Republicans say amendments haven’t been completely blocked on an appropriations floor vote since Democrats last ran the House. Democrats counter that when Republicans ran the floor, they rarely left supplemental spending bills completely open to appropriations and frequently allowed only Republican amendments.

 


Progressives and Blue Dogs weigh in on war-funding bill

Yes or leaning yes

Neil Abercrombie (Hawaii)
Michael Arcuri (N.Y.)
Melissa Bean (Ill.)
Nancy Boyda (Kan.)
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Rep. Lois Capps (Calif.)
Dennis Cardoza (Calif.)
Peter DeFazio (Ore.)
Chet Edwards (Texas)
Kirsten GillibrandKirsten Elizabeth GillibrandThe Hill's Campaign Report: Democratic field begins to shrink ahead of critical stretch Gabbard, Steyer inch toward making third Democratic debate Gillibrand unveils mental health plan MORE (N.Y.)
Phil Hare (Ill.)
Alcee Hastings (Fla.)
Tim Mahoney (Fla.) (leaning yes)
Mazie HironoMazie Keiko HironoLawmakers urge DNC to name Asian American debate moderator Democratic senator on possibility of Trump standing up to the NRA: 'That's just such BS' Schumer to Trump: Demand McConnell hold vote on background check bill MORE (Hawaii) (leaning yes)
Steve Kagen (Wis.)
Tom Lantos (Calif.)
John Larson (Conn.)
Carolyn Maloney (N.Y.)
George Miller (Calif.)
Juanita Millender-McDonald (Calif.)
Chris MurphyChristopher (Chris) Scott MurphyMurphy: Chance of deal on gun background checks bill 'less than 50-50' Murphy says White House still interested in improving background checks Hobbled NRA shows strength with Trump MORE (Conn.)
Patrick Murphy (Pa.)
Donald Payne (N.J.)
John Salazar (Colo.)
Jan Schakowsky (Ill.)
David Scott (Ga.)
Joe Sestak (Pa.)
Carol Shea-Porter (N.H.)
Tim Walz (Minn.)
Charlie Wilson (Ohio)

No or leaning no
Dan Boren (Okla.) (leaning no)
Danny Davis (Ill.) (leaning no)
Keith Ellison (Minn.) (leaning no)
Dennis Kucinich (Ohio)
Sheila Jackson LeeSheila Jackson LeeJackson Lee: 'Racism is a national security threat' Most oppose cash reparations for slavery: poll Poll: Most Americans oppose reparations MORE (Texas)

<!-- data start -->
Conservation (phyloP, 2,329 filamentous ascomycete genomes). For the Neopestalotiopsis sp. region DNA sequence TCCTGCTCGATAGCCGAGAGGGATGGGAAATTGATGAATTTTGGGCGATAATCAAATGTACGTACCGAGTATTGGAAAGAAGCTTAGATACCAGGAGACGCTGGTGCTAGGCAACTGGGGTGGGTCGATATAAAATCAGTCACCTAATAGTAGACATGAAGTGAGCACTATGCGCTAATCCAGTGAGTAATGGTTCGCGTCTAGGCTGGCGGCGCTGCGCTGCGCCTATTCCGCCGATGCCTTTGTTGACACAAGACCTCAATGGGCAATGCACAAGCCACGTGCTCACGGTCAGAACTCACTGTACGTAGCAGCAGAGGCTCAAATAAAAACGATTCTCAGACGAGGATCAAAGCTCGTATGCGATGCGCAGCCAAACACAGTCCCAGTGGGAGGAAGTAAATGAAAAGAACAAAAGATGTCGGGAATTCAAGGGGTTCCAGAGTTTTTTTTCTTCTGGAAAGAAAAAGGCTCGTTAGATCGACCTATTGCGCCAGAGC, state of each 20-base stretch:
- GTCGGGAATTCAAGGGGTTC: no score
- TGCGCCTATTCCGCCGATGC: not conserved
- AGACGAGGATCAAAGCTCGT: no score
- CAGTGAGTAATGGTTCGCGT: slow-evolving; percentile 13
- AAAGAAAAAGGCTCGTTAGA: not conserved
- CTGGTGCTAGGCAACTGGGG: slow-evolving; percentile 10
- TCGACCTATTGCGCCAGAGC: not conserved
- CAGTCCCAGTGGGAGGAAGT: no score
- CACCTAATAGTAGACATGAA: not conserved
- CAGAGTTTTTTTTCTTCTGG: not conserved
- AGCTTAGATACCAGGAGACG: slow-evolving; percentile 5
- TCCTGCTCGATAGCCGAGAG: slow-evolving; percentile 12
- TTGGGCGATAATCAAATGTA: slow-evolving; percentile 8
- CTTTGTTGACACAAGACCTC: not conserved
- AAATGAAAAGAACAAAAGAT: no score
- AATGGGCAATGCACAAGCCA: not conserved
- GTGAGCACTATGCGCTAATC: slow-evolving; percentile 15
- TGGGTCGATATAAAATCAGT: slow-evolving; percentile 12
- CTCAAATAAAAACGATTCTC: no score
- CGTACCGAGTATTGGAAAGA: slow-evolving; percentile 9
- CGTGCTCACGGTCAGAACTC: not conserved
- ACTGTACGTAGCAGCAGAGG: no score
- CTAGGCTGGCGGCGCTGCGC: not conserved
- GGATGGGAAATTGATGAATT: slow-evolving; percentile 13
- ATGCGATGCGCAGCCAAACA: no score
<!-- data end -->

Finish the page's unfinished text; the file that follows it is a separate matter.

Hank Johnson (Ga.)
Barbara Lee (Calif.)
John Lewis (Ga.)
Jim Marshall (Ga.)
Pete Stark (Calif.)
Edolphus Towns (N.Y.)
Lynn Woolsey (Calif.)

Undecided/no comment
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Robert Brady (Pa.)
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Leonard Boswell (Iowa)
Chris Carney (Pa.)
Jim Cooper (Tenn.)
Lacy Clay (Mo.)
Yvette Clarke (N.Y.)
Steve Cohen (Tenn.)
John Conyers Jr. (Mich.)
Henry Cuellar (Texas)
Elijah Cummings (Md.)
Lloyd Doggett (Texas)
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Brad Ellsworth (Ind.)
Barney Frank (Mass.)
Raúl Grijalva (Ariz.)
John Hall (N.Y.)
Jane Harman (Calif.)
Stephanie Herseth (S.D.)
Baron Hill (Ind.)
Rush Holt (N.J.)
Darlene Hooley (Ore.)
William Jefferson (La.)
Eddie Bernice Johnson (Texas)
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Nick Lampson (Texas)
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Doris Matsui (Calif.)
James McGovern (Mass.)
Jerry McNerney (Calif.)
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Jim Oberstar (Minn.)
Collin Peterson (Minn.)
Charles Rangel (N.Y.)
Bobby Rush (Ill.)
Mike Ross (Ark.)
Linda Sanchez (Calif.)
Heath Shuler (N.C.)
Hilda Solis (Calif.)
Zack Space (Ohio)
Stephanie Tubbs-Jones (Ohio)
Gene Taylor (Miss.)
Maxine Waters (Calif.)